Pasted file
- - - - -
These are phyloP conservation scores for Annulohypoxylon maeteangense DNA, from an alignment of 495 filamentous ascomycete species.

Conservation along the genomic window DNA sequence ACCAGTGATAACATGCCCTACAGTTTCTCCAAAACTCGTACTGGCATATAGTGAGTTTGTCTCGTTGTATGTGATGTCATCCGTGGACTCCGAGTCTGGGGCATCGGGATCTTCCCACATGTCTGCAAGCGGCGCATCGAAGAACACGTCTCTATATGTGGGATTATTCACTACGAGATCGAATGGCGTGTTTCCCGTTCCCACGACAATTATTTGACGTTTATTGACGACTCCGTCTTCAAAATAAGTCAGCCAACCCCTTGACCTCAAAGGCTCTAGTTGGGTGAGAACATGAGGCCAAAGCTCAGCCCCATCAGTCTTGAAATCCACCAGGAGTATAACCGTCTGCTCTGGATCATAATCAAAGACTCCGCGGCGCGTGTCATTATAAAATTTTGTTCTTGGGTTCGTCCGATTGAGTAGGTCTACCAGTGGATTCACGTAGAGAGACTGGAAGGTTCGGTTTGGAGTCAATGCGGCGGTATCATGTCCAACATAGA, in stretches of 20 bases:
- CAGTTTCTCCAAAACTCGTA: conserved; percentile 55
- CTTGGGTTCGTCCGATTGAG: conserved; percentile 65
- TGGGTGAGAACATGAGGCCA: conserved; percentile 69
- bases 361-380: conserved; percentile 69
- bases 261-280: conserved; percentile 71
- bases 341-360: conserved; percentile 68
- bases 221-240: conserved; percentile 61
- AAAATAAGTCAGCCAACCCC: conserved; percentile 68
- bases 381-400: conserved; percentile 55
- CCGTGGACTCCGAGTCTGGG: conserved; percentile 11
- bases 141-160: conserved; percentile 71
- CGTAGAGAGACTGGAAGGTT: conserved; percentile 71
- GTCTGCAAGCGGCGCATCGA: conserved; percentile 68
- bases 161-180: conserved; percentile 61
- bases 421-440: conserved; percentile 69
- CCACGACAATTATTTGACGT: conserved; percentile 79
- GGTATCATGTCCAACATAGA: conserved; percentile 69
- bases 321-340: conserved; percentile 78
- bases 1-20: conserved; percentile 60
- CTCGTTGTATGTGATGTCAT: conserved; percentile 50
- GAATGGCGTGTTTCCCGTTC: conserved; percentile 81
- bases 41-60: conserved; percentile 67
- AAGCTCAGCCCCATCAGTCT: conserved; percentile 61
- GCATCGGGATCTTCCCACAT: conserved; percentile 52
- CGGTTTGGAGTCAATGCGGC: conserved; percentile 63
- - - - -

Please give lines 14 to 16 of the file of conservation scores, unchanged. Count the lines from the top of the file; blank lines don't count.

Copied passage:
- CGTAGAGAGACTGGAAGGTT: conserved; percentile 71
- GTCTGCAAGCGGCGCATCGA: conserved; percentile 68
- bases 161-180: conserved; percentile 61